People have traditionally turned to ritual to help them frame and acknowledge and ultimately even find joy in just such a paradox of being human – in the fact that so much of what we desire for our happiness and need for our survival comes at a heavy cost. We kill to eat, we cut down trees to build our homes, we exploit other people and the earth. Sacrifice – of nature, of the interests of others, even of our earlier selves – appears to be an inescapable part of our condition, the unavoidable price of all our achievements. A successful ritual is one that addresses both aspects of our predicament, recalling us to the shamefulness of our deeds at the same time it celebrates what the poet Frederick Turner calls “the beauty we have paid for with our shame.” Without the double awareness pricked by such rituals, people are liable to find themselves either plundering the earth without restraint or descending into self-loathing and misanthropy.
― Michael Pollan, A Place of My Own: The Education of an Amateur Builder
Modern weaponry has changed what it means to be a warrior. Showy technical skills are little use against bullets and rocket propelled grenades. I think most of us remember this poor guy from Indiana Jones: Raiders of the Lost Ark.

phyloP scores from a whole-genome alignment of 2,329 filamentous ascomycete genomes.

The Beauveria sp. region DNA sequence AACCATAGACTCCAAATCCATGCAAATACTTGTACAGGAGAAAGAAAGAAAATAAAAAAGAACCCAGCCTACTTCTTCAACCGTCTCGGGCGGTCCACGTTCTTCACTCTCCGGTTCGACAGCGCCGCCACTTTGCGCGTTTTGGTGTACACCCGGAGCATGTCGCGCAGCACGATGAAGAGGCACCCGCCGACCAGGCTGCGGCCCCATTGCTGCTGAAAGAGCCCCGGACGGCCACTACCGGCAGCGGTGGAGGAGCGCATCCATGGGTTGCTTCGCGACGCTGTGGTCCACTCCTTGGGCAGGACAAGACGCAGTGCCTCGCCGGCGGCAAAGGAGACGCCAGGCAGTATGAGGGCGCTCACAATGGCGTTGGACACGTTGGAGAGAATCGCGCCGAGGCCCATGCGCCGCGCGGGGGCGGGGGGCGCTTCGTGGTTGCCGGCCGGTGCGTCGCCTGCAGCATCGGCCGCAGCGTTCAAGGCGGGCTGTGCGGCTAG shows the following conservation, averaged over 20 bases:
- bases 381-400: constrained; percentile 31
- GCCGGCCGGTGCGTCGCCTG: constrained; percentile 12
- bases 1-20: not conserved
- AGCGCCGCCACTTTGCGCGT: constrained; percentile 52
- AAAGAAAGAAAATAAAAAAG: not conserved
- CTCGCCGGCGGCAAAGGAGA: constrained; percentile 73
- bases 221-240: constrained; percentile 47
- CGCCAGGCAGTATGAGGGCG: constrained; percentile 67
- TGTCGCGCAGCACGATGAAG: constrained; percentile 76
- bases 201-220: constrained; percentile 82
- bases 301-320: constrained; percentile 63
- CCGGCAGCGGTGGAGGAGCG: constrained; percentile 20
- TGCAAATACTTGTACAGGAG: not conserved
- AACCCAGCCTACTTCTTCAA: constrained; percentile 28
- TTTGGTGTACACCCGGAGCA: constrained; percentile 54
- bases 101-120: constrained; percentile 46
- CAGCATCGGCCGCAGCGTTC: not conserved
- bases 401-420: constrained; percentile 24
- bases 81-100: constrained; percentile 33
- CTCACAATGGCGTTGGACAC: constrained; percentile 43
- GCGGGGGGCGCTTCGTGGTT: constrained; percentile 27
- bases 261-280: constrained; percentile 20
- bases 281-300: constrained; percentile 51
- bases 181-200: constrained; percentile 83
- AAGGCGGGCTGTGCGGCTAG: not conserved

Video via Patrick Roe via YouTube.
There was a time, however, when there was room for performance before fighting. Exhibiting elegance or skill might garner respect from an opponent; exhibiting frenzy and strength might scare them out of wanting to fight you. This pageantry has been largely dismissed as battle tactic, although it still appears in ceremonial settings.
Haka party waiting to perform for the Duke of York, 1901
The Maori people of New Zealand have a tradition called haka peruperu, or dance of war. Each tribe has its own haka (dances) that have been passed down for centuries, serving as challenges and war cries in preparation for battle. The goal of battle was to kill all of the opposing force so that there were no survivors to exact revenge. Haka performance was designed to intimidate the opponent and give him a last chance to back out before slaughter ensued, all the while building teamwork, cohesion and focus among fighters. Unorganized and out of synch performances were bad omens. It was imperative that every single participant move with the group as anything else would shake the warriors confidence and set them up for failure. Practicing these forms was a bonding ritual which also helped decide who lived and who died.
The haka peruperu consists of a series of postures, vigorous movements and rhythmic shouting. It is performed mostly by men, although women may take part in a limited fashion in some instances. There are other forms of haka entirely for women, some for mixed groups, and some for children. In peruperu, the focus is on being as terrifying as possible. Eyes are opened wide and tongues flash rapidly in a movement which recalls that of a snake preparing to strike. Men leap and squat, beating their hands on their chests and thighs and stamping their feet, using their bodies as musical instruments. Chanting, grunting and screaming are all employed to amplify the effect.
Today, haka peruperu are performed by New Zealand sports teams before (and sometimes after) matches, by the armed forces of New Zealand in military ceremonies such as funerals, and by traditional groups performing in communities and for foreign dignitaries.